3.  It is a choice. When I complain about how busy I am, it is as if someone put all these things on my plate without my approval. When in fact, I make my life the way it is. I chose to be in school. I chose to work three jobs. I chose to pack my weeks with plans and travel whenever possible. The question is: Is it all worth it? If it is, be grateful and proud of everything you do. If it’s not, make a change.
  4.  It is a cover-up. If someone asks you to do something and you either don’t want to or have other plans, say it. “It’d be great to see you, but I think my body needs a good night’s sleep.” “Sorry I made other plans, maybe we can reschedule.” “I’d love to but I really should study tonight. I’m trying to raise my grades.” Tell it how it is, so your loved ones don’t constantly hear that you are “too busy” for them.
  5.  Busy is not a feeling. Why is ‘busy’ used as a response to “How are you?” What are your true emotions associated with being busy? It’s okay to be honest. You may feel stressed-out or anxious.  At least those are feelings that the other person can understand and connect with.  This is also a useful tool to gain awareness of how being ‘busy’ is making you feel.
  6.  It can easily be re-framed. Summing up your life as “busy” doesn’t acknowledge all the good things you are doing.  If you really feel like you need to sum your life up in one word, try using the words ‘active,’ ‘eventful,’ ‘involved’ or ‘lively’. These words have a more positive connotations and many times it’s what you mean anyway.  Before trying to figure out which responsibilities you should cut out of your life, try removing this one word from your daily conversations.  It just may happen that life starts to seem a little less hectic.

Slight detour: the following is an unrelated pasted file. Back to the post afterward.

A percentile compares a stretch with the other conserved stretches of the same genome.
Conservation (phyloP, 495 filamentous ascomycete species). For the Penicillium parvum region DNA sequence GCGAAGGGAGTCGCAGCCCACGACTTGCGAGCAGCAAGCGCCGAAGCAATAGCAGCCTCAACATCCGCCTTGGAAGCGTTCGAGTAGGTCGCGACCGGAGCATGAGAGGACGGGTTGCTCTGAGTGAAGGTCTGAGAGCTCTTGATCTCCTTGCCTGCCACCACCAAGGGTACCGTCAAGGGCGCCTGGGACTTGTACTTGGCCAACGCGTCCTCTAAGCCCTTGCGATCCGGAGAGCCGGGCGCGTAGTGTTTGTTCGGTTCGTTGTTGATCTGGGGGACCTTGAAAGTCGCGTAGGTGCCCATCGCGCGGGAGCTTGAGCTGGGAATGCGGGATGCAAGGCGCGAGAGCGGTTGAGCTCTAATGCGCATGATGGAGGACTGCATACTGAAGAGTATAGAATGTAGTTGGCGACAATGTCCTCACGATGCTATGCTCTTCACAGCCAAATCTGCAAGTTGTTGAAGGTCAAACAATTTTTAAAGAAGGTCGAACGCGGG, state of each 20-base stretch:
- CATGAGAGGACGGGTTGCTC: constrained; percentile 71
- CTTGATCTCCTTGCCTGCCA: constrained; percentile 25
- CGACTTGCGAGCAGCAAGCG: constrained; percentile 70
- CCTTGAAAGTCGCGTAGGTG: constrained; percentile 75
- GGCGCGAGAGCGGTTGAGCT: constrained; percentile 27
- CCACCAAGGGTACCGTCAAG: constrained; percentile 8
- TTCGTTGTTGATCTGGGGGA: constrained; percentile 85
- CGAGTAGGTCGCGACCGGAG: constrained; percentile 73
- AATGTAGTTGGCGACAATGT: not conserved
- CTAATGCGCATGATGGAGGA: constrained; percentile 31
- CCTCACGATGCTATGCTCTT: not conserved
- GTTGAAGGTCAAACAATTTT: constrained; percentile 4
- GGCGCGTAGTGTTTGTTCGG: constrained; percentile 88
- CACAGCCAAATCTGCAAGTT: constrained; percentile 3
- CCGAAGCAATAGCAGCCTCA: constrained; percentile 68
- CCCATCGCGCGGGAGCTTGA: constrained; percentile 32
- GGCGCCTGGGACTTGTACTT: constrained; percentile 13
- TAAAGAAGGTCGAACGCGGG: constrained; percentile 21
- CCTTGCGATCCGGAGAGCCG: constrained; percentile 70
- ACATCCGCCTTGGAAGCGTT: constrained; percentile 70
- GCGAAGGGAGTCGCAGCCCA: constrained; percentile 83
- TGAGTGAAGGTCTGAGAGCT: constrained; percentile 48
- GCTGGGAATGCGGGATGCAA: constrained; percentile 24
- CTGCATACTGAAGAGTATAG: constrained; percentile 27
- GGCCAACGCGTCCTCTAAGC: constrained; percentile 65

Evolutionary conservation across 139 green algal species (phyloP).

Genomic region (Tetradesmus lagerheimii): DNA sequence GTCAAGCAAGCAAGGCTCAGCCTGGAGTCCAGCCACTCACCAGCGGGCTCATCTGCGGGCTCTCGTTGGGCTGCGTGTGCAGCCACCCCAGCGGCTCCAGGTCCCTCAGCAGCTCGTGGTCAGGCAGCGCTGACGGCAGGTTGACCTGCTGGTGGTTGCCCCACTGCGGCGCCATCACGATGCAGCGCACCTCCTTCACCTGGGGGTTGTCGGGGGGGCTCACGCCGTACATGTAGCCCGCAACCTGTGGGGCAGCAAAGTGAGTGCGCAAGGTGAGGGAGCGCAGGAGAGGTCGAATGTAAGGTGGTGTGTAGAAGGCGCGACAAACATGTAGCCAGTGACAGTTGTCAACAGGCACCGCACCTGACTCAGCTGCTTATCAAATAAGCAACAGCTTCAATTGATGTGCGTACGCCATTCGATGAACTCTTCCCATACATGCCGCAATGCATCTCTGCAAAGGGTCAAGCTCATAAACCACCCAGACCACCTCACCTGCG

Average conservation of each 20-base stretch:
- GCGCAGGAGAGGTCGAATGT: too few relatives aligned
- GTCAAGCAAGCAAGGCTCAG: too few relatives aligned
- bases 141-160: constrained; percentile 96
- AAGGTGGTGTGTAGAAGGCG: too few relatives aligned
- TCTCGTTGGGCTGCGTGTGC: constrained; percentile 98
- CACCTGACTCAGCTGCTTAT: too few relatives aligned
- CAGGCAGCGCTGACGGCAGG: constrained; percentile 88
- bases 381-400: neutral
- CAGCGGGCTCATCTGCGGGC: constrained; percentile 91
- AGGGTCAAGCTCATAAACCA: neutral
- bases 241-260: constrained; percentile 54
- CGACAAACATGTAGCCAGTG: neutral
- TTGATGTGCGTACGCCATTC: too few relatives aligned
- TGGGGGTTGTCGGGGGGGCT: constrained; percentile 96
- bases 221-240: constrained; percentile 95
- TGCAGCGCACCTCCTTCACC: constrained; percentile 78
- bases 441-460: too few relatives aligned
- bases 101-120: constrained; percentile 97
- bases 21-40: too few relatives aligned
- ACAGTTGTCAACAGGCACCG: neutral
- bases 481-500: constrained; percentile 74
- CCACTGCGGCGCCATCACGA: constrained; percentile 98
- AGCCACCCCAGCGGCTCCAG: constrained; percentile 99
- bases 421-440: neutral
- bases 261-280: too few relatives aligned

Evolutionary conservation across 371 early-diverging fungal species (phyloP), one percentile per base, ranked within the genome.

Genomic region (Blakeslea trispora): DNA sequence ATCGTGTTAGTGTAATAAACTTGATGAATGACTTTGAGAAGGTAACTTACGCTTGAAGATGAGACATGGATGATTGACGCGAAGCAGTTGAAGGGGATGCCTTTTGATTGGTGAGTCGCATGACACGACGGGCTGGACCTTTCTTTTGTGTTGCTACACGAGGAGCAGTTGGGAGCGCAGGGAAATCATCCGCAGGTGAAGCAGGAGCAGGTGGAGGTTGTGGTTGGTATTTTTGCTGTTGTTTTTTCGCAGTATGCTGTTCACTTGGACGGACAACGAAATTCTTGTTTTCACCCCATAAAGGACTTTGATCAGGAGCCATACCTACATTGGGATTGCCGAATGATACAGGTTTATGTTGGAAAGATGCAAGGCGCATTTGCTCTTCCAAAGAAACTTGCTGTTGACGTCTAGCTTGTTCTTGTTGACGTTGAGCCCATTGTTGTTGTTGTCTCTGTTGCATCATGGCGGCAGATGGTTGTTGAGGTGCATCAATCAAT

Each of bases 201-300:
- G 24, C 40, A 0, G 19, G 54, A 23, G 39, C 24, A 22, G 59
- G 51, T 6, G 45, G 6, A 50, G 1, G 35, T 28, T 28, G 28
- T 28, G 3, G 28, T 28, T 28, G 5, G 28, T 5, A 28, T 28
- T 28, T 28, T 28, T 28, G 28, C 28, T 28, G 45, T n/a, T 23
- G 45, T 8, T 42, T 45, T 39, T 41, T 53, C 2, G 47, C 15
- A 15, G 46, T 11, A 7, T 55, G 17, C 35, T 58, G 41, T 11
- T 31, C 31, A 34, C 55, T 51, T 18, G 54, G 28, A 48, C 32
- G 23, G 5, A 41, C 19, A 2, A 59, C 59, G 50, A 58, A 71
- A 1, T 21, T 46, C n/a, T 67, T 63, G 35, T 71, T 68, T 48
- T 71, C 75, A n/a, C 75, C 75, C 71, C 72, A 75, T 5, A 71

Lent is a time set aside to slow down and do things a little differently.

Lent is a time for us to seize this day as a new day.

Lent can be a time of reflection, but it doesn’t have to be a time that is so solemn that we forget to live.

Lent is a time for us to set aside our busyness and begin to reinforce our faith in our relationship with God, each other, and Jesus.

The ancient Christians had it right, Lent is a time of prayer, a time of rest, a time of study and a time of fasting. That is in part the rule of Benedict. It is really very simple.

We need to do the rituals in order to find some focus in our lives. We need to do simple things like pay attention to how many times we tell some one we are too busy. We need to pay attention to how many times we convince ourselves that we are too busy to seize the day and taste the wonder of God.

Lent is when we stand with the prophet Joel and return to the Lord. We need to return with open hearts. We need to gather the people in worship and remember what God has done in our lives. And wherever we go during these forty days of Lent we need to leave a blessing.

In all of this we can never be too busy to feel the presence of God, for God abounds in grace, steadfast in love and because of that, because of God’s power we can seize this day and reinforce our faith as we hold God’s hand during our Lenten walk.

We all have our individual rebar. Seize the day, set aside our busyness, lets all re-enforce our faith. Amen.

Pastor Michael Brecke

1 This article is republished from our content  partner  Fulfillment Daily: Daily Science-Backed News for a Happier Life, founded by Stanford University psychologist Emma Seppala, who is also Associate Director of the Center for Compassion and Altruism Research and Education at Stanford’s School of Medicine.